And then number three: Moving into an anti-inflammatory diet will really just show you how amazing you can feel by eating more plant-based, plant-forward, or sometimes called a flexitarian style of eating. And doing this makes it really easy to just cook all the veggies up front since they store and reheat well and then plan meals around all of the veggies instead of meats.
This actually saves me a ton of time and is my go-to when I don’t have the brain power or the time to do actual meal planning and prep for the week while still getting all those meals on the table for my family at night and then also having lunches for me during the week.
And this method really is super simple so let’s get into it!
How to do Freestyle Meal Prep
So first things first– when I do freestyle meal prep I have my list of seasonal veggies and just add whatever sounds good that week to my grocery order. If you don’t do grocery orders online and you actually go into the store, just take your seasonal veggie list and choose the produce off of there that is appropriate for that season.
Step 1: Get out your prep foods and supplies
So to get started I get all that produce out. I get out my cutting board, my good knives, and a pan to roast the veggies on. Then I go ahead and preheat the oven to 350 degrees F.
Some people like to use a Sil match to roast veggies on because stuff doesn’t stick, but I found it really hard to find one of these that fits my pan perfectly. I do still use this for things that I bake that won’t leak into the oven, but for roasting veggies I found a secret kitchen tool that I accidentally stumbled onto.
It’s a barbecue grill mat and I’m telling you nothing sticks to this! They usually come in a pack rolled up all nice in a box (linked below).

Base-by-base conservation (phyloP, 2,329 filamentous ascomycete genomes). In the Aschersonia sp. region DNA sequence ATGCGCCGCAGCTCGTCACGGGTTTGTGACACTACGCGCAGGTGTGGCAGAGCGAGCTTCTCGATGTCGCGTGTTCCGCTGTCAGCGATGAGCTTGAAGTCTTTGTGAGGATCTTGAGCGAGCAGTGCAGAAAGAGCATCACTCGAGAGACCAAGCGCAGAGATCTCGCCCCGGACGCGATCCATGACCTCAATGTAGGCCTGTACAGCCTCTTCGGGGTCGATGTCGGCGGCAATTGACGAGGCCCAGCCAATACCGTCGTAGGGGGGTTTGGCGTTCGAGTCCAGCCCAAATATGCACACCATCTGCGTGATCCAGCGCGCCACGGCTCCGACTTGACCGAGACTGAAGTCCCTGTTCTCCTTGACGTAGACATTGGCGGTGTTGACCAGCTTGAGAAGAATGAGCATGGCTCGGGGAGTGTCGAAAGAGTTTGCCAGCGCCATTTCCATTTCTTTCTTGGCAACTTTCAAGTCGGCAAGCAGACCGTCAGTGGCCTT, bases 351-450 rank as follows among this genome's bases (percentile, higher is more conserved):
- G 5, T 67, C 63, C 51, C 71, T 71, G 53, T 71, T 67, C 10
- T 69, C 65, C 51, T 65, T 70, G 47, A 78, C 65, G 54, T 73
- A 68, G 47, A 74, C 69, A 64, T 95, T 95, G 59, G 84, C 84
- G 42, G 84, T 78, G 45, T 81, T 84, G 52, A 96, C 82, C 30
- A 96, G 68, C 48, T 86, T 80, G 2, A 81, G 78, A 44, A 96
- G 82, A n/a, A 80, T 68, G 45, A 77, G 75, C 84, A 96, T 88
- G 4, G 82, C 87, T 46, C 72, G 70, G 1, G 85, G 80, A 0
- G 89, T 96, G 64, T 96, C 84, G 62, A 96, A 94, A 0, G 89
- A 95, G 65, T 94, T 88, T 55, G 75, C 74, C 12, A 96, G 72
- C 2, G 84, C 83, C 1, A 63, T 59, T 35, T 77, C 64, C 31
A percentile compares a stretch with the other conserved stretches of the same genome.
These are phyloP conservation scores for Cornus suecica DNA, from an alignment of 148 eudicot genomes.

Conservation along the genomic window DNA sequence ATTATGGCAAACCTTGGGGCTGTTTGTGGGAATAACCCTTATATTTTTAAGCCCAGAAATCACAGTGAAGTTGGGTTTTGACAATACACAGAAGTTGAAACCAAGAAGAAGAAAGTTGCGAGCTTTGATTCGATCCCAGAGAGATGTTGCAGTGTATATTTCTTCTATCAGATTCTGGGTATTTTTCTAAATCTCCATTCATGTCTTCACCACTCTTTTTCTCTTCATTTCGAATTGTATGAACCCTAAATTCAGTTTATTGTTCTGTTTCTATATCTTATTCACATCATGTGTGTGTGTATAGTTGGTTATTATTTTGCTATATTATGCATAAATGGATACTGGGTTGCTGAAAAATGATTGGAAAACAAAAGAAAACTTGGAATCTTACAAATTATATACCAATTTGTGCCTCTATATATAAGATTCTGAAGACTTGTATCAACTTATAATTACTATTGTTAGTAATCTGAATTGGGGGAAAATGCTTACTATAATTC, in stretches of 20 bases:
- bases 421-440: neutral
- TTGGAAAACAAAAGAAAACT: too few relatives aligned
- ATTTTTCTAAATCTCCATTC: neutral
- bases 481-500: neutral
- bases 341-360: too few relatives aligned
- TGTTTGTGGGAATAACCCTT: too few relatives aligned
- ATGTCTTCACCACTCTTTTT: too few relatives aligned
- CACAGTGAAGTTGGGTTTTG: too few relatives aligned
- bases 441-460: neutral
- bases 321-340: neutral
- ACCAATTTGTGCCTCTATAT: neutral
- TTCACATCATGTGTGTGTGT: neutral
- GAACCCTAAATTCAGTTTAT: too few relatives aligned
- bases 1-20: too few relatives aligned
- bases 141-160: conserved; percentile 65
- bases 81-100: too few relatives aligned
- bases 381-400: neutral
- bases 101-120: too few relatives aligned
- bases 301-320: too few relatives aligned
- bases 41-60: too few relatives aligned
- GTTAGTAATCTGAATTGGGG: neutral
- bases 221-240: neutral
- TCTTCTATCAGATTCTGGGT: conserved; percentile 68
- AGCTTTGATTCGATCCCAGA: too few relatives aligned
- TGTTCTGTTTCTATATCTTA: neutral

And what I do is actually cut them to fit my pans that have lips so that they fit perfectly. And I’ve done this with baking sheets and I’ve also done this with CorningWare dishes.
(Disclaimer: This is an affiliate link, so if you decide to purchase this product, I made a small percentage of the purchase price at no extra charge to you.)
Now for this summer meal prep session, I’ve got zucchini, summer squash, eggplant, green beans, bell peppers, and onions, and I wanted to try fennel this week. Fennel looks a little bit like a celery plant but it has a flavor that’s more like anise, a little bit like licorice. It’s definitely not for everyone but at least wanted to try it out.
Step 2: Wash and chop
Once I make sure that everything’s been washed, I get started chopping.
What’s so easy about this whole process is that there’s almost no wrong way to do it. I literally either slice or chop the veggies however I want as long as I get the pieces all about the same size. This just ensures that all those vegetable chunks cook at about the same rate.